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Nybøl Mill

Nybøl Mølle is not only beautiful and well-maintained. It also bears witness to a terrible accident, is a symbol of Danish victory in the 3-year war and was used as headquarters for the Prussians in 1864.

Since the 17th century, there has been a mill on this site. Originally it was a post mill, which in 1879 was rebuilt in the style of a Dutch windmill, and it is the well-maintained Nybøl Mill that can be seen from Motorway 8.

There are records dating back to 1649 of all the millers on the site. One of them was Peter Asmussen Møller, who had the mill from 1679 until his son-in-law took it over after an accident in 1702.

A mill in operation is certainly not without danger, and at many a mill you will find reports of accidents. On 1 March 1702, the miller assistent at Nybøl Mill was unlucky enough to be caught by a mill wheel and pulled through the grinder - Karsten Christensen from Avnbøl died at the age of 25.

During the 1st Schleswig War, also called the 3-year war (1848-50), the last major battle was at Nybøl, where the Prussian general, Hugh Halkett, had reorganized his 7,000 men and artillery in a strong defensive position against the advancing Danish troops. A fierce battle ensued at Nybøl Mill, but thanks to General Schleppegrell's attack on the flank, the Prussian troops had to give up and begin a retreat over Adsbøl and Gråsten.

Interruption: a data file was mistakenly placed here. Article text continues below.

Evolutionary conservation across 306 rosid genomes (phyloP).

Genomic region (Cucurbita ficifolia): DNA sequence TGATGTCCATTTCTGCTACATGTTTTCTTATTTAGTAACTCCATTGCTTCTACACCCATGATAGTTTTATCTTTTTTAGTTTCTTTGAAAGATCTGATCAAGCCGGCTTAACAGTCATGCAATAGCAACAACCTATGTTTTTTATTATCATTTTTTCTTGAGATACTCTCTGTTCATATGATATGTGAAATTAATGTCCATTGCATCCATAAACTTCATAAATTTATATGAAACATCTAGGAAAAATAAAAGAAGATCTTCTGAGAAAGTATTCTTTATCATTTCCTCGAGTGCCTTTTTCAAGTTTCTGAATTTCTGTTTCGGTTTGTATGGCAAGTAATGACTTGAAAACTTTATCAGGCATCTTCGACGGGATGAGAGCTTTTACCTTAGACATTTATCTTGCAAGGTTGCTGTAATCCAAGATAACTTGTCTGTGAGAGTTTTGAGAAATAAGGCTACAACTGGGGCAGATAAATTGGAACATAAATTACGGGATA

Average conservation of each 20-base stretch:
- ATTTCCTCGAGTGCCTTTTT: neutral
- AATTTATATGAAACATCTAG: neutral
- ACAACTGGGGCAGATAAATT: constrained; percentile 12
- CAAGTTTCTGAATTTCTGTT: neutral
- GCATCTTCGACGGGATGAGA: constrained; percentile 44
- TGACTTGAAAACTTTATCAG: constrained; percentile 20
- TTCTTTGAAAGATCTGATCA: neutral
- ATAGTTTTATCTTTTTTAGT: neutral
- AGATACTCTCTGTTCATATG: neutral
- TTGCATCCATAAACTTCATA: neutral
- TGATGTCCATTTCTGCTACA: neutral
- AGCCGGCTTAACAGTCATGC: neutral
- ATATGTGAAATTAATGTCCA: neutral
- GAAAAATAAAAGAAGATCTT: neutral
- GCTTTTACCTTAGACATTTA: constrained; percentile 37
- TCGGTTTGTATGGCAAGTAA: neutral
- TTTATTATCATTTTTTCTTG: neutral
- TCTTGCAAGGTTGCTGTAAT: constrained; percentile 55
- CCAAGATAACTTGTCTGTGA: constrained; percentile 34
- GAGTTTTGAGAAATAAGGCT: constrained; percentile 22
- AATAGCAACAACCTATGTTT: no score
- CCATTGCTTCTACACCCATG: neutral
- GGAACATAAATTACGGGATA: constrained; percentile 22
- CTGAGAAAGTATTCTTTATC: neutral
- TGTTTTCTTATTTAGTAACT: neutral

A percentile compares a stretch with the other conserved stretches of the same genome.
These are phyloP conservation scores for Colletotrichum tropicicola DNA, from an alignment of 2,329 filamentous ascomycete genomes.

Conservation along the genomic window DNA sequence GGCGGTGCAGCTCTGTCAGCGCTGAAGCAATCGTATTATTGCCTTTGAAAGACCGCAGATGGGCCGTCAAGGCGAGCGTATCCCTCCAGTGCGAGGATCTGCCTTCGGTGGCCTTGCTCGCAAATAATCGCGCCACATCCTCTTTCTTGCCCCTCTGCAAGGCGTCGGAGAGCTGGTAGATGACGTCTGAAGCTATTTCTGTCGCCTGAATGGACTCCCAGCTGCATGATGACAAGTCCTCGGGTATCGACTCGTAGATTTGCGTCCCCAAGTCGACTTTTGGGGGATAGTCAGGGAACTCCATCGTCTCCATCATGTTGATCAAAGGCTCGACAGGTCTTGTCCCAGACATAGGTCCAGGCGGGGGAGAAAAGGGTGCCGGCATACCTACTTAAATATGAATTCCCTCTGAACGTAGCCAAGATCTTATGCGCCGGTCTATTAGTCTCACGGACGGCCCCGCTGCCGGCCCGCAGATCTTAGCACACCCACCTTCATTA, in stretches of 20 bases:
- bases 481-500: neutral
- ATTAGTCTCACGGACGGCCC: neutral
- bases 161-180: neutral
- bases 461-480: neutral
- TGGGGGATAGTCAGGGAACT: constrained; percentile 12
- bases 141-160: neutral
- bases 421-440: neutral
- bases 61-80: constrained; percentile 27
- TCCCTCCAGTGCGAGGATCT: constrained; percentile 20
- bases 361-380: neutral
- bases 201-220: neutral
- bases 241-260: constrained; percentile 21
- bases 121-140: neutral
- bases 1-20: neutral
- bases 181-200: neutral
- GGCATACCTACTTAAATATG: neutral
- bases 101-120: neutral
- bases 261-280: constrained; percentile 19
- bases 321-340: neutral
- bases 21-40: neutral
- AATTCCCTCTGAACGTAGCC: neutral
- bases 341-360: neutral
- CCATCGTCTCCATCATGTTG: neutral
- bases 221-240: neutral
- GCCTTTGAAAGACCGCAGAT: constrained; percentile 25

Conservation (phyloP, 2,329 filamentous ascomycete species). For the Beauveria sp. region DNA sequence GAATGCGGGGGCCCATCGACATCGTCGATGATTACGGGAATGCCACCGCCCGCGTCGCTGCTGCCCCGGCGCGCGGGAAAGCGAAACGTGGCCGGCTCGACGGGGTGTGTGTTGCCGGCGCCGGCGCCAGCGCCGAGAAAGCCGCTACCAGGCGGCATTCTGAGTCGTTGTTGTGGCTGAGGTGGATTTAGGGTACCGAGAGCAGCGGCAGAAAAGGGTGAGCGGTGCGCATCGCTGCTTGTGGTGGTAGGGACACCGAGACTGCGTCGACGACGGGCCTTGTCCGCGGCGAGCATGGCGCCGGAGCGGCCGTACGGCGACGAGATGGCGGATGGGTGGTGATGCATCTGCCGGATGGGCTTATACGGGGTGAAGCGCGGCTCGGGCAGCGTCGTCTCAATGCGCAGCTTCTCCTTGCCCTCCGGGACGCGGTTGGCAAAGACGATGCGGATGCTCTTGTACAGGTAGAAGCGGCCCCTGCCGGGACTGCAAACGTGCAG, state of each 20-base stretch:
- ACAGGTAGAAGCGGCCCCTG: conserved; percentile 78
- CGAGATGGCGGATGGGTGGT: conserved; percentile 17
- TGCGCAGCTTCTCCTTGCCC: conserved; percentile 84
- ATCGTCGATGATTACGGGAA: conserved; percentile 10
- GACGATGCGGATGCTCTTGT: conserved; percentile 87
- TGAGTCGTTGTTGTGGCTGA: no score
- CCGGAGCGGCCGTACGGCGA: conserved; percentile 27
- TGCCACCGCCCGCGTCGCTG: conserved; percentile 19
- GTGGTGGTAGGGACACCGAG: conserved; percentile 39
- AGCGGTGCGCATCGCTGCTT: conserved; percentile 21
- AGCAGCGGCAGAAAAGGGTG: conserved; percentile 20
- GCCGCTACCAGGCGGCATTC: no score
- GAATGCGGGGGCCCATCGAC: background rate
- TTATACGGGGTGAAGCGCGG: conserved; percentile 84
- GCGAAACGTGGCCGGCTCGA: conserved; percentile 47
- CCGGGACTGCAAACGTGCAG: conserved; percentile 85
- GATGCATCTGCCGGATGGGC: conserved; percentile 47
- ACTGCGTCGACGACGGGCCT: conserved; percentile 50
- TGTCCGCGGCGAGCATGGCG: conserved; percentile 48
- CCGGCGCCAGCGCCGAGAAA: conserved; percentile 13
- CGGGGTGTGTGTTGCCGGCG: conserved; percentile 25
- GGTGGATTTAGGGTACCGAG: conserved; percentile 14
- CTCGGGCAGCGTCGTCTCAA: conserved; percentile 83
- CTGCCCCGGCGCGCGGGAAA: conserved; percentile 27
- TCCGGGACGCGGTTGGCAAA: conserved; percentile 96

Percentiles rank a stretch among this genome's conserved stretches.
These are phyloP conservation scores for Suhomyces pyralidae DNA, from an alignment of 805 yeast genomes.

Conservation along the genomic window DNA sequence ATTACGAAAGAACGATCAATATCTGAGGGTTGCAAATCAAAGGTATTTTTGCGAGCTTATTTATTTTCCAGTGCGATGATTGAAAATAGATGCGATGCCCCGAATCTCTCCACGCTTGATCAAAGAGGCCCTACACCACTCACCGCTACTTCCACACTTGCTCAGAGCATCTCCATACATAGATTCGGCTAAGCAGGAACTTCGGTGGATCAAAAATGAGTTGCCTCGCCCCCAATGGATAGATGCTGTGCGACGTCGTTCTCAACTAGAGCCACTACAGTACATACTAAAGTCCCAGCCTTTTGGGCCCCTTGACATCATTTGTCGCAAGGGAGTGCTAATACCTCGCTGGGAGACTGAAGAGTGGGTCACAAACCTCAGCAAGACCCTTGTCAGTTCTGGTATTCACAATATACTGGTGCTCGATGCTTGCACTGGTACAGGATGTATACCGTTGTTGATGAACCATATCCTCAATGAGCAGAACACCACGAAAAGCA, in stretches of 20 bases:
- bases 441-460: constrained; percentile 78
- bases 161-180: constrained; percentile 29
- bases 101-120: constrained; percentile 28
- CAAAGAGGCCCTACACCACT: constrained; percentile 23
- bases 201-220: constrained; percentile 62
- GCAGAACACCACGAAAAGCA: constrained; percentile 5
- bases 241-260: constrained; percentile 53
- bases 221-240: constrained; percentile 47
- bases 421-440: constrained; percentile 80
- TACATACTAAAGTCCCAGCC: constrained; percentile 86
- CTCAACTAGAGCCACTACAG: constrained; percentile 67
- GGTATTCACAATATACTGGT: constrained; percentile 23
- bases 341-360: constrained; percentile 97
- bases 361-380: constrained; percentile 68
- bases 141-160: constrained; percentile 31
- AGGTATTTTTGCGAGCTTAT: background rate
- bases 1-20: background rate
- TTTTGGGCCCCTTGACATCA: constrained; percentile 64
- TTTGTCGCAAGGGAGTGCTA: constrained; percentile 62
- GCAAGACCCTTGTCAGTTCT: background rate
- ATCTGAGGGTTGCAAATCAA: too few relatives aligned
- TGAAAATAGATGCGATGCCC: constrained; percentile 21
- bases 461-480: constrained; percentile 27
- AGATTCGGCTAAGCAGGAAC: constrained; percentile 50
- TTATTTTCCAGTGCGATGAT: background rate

The war in 1864 again brought Prussian troops to Nybøl Mill. This time it was used as the headquarters of General von Roeder's 12th Brigade consisting of the 4th Brandenburgisches Infanterie-Regiment Nr. 24 and 8. Brandernburgisches Infanterie-Regiment Nr. 64. On 29 June 1864, at 2 at night, Roeder's 12th Brigade was ready in Sottrupskov and as the first they crossed Als Sund and began the battle for Als.

In 1879, a fire broke out in the post mill and it was decided to rebuild it as a Dutch windmill. Nybøl Mill was in operation until 1957, but it was not until 1998 that the mill was protected and in that connection the mill was painted and got a new roof and wings, in addition the side building had new gates inserted, was braced and got a new roof - all with funds from the Danish nature agency, Skov- and Naturstyrelsen and the Augustinusfonden.

Today Nybøl Mill belongs to Jette and Hans Christian Lind, who like to open the mill when they are at home.

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